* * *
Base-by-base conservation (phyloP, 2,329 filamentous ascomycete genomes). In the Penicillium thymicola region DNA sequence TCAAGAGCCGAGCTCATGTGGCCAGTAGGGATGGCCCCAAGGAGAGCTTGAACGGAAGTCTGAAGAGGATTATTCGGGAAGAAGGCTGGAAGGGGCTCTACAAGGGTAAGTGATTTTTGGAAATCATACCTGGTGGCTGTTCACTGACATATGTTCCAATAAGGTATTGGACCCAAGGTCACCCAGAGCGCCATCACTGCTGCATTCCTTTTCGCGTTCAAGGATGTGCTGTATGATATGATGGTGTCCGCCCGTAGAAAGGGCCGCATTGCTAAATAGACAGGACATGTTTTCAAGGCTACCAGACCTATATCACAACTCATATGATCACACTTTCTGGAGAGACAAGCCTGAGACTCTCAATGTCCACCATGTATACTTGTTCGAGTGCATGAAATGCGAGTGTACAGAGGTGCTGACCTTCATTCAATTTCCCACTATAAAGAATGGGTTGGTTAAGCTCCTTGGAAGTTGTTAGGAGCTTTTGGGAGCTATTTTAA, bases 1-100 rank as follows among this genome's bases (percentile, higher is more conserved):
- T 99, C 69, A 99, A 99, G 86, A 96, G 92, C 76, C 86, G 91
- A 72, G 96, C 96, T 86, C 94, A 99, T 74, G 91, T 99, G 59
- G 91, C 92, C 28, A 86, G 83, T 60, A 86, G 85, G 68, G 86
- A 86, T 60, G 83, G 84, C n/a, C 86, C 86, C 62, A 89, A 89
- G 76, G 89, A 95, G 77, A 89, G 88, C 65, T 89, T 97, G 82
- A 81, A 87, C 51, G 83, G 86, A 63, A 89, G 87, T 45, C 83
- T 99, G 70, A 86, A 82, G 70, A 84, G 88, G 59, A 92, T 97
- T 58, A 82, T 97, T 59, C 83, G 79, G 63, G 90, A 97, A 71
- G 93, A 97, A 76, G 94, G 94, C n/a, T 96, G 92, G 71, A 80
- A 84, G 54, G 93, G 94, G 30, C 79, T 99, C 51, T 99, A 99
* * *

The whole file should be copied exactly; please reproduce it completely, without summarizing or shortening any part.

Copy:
Base-by-base conservation (phyloP, 2,329 filamentous ascomycete genomes). In the Penicillium thymicola region DNA sequence TCAAGAGCCGAGCTCATGTGGCCAGTAGGGATGGCCCCAAGGAGAGCTTGAACGGAAGTCTGAAGAGGATTATTCGGGAAGAAGGCTGGAAGGGGCTCTACAAGGGTAAGTGATTTTTGGAAATCATACCTGGTGGCTGTTCACTGACATATGTTCCAATAAGGTATTGGACCCAAGGTCACCCAGAGCGCCATCACTGCTGCATTCCTTTTCGCGTTCAAGGATGTGCTGTATGATATGATGGTGTCCGCCCGTAGAAAGGGCCGCATTGCTAAATAGACAGGACATGTTTTCAAGGCTACCAGACCTATATCACAACTCATATGATCACACTTTCTGGAGAGACAAGCCTGAGACTCTCAATGTCCACCATGTATACTTGTTCGAGTGCATGAAATGCGAGTGTACAGAGGTGCTGACCTTCATTCAATTTCCCACTATAAAGAATGGGTTGGTTAAGCTCCTTGGAAGTTGTTAGGAGCTTTTGGGAGCTATTTTAA, bases 1-100 rank as follows among this genome's bases (percentile, higher is more conserved):
- T 99, C 69, A 99, A 99, G 86, A 96, G 92, C 76, C 86, G 91
- A 72, G 96, C 96, T 86, C 94, A 99, T 74, G 91, T 99, G 59
- G 91, C 92, C 28, A 86, G 83, T 60, A 86, G 85, G 68, G 86
- A 86, T 60, G 83, G 84, C n/a, C 86, C 86, C 62, A 89, A 89
- G 76, G 89, A 95, G 77, A 89, G 88, C 65, T 89, T 97, G 82
- A 81, A 87, C 51, G 83, G 86, A 63, A 89, G 87, T 45, C 83
- T 99, G 70, A 86, A 82, G 70, A 84, G 88, G 59, A 92, T 97
- T 58, A 82, T 97, T 59, C 83, G 79, G 63, G 90, A 97, A 71
- G 93, A 97, A 76, G 94, G 94, C n/a, T 96, G 92, G 71, A 80
- A 84, G 54, G 93, G 94, G 30, C 79, T 99, C 51, T 99, A 99